 If you have the ability, it could be fun to record the story so that the girls can listen to it again.
 The directions in the adult guide mention How the Leopard Got Its Spots. Here is a link to that
story if you would like to read it to the girls as well.
http://www.sff.net/people/karawynn/justso/leopard.htp
4. Role-Play: Choices, Choices (10-15 Minutes)
 Use page 48 of the adult guide.
 Have the girls work in small groups to role-play the scenarios. If you have a large group, you
might want to come up with additional ideas.
5. Closing (5 minutes)
 The girls have now completed the Birdbath Award. See page 52 of the adult guide for
presentation ideas.
 Ask the girls to share one way they care for animals and one way they care for themselves.
 Friendship Circle - Directions are on page 34 of adult guide. Girls cross their right arms over
their left and hold hands with the girl on either side. A small squeeze is then sent around the
circle while everyone is silent.
Optional (If you have additional time)
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Do the activity Fly, Fly Away – Page 47 of the adult guide.
Session 4 – Pages 50-61 of the adult guide – If you need to fill additional weeks, consider adding this
session. You will see that the adult guide suggests splitting up the “First Stories” chapter from Session
3.
Session 5 – Pages 62-67 of the adult guide – This includes a field trip or nature walk if possible.
You can also add Snack Time – Incredible, Edible Nest – Page 46 of the adult guide or Apple Ladybugs
– Page 56 of the adult guide.
Family Follow-Up Email
Use the email below as a template to let families know what girls did at the meeting today. Don’t forget to
fill in the missing information or add additional information.
Hello Girl Scout Families:
We continued our journey experience – 5 Flowers, 4 Stories, 3 Cheers for Animals!
We had fun:
 Practicing making choices.
 Making up our own animal stories.
Continue the fun at home:
 Read a story like How the Leopard Lost Its Spots or Why Mosquitoes Buss in People’s Ears.
 Allow your Daisy to make her own choice.
 Take a walk around your neighborhood and see what animals you spy.
Our next meeting will be
We will be doing
You can help us by
Girls will need to bring
Other important dates and upcoming activities
Thank you for bringing your Daisy to Girl Scouts!
Objective:
Girls explore the needs of animals and begin to focus on specific animal needs in their communities.
Outcomes:
Girls will advance diversity in a multicultural world and become resourceful problem solvers.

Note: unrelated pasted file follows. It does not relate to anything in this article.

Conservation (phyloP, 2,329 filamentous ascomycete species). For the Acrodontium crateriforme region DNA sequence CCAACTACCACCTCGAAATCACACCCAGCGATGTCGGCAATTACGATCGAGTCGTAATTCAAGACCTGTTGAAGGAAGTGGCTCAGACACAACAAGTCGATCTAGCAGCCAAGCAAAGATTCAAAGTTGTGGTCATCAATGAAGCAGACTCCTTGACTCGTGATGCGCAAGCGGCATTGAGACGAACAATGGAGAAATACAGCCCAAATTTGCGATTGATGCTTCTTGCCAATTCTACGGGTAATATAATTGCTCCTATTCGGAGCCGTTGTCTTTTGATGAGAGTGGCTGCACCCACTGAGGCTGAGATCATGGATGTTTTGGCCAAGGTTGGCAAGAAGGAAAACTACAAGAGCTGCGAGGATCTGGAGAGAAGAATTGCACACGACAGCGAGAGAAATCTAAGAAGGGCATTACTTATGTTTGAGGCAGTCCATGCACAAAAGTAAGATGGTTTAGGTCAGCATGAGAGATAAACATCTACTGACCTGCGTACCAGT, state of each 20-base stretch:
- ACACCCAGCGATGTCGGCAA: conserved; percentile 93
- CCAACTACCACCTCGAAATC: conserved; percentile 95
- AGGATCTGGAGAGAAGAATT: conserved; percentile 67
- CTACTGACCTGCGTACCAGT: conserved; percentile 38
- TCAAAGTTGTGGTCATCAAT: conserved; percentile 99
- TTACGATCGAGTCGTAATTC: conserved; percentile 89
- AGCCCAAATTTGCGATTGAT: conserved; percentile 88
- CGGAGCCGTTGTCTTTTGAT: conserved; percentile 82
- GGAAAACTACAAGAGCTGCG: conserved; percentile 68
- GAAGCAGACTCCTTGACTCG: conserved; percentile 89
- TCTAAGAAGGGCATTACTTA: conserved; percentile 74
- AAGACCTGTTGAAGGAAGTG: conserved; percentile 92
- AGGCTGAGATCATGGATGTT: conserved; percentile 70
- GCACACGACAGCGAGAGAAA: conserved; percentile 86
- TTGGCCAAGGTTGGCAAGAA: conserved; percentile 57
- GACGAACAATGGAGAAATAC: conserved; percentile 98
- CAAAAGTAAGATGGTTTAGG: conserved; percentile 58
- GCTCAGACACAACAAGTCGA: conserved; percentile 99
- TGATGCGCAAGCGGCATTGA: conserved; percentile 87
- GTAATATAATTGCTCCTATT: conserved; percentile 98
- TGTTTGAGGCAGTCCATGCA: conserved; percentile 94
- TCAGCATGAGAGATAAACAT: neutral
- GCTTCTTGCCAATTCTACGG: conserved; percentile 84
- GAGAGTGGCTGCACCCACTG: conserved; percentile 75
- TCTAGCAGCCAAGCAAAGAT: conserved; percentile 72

Supplies:
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Picture of a donkey
Markers, crayons or pencils
Mural from previous weeks
Assorted craft materials
Poster of the Girl Scout Promise & Law
Postcard size paper
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

Large sheet of paper
5 Flowers, 4 Stories, 3 Cheers for
Animals! - adult guide
5 Flowers, 4 Stories, 3 Cheers for
Animals! - girl book (one for each girl)
Activities:
1. Opening Ceremony (10 minutes)
 Do the activity Animals Around the World – Page 69 of the adult guide.
 In the story today, girls will visit Mexico. Ask the girls what they might know about Mexico. Once
you have talked, have the girls add a donkey to your team mural. If possible, consider bringing a
globe or world map to show where Mexico is located.
2. Story Time (15 Minutes)
 Read “Zinni’s Story.”
 Use page 70 of the adult guide, pages 29-35 of the girl book.
 Use the questions in the adult guide to discuss the story.
 You might read aloud to the girls or have the girls take turns reading the story. If your group is
very large, consider breaking down into small groups and having some of your older girls help
read.
3. The Power of the Postcard (20 Minutes)
 Use page 71 of the adult guide.
 You might want to bring a few examples of postcards if possible.
 Have them brainstorm who they could send the postcard to before they begin. For example
maybe their grandma has a cat and they might want to send her a postcard about caring for
cats.
4. Comparing the Caring (10-15 minutes)
 Do the activity as described on page 72-73 of the adult guide.
 If you did not have a chance to bring a guest speaker in Session 2, you might choose to exclude
information learned from the animal expert and just focus on the first two columns.
5. Closing (5-10 minutes)
 Use page 74 of the adult guide.
 Have the girls name one thing that they want to share with others about caring for animals.
 Friendship Circle - Directions are on page 34 of adult guide. Girls cross their right arms over
their left and hold hands with the girl on either side. A small squeeze is then sent around the
circle while everyone is silent.
Optional (If you have additional time)

Snack - Apple Snacks and Quesadillas – Page 72 of the adult guide
Family Follow-Up Email
Use the email below as a template to let families know what girls did at the meeting today. Don’t forget to
fill in the missing information or add additional information.
Hello Girl Scout Families: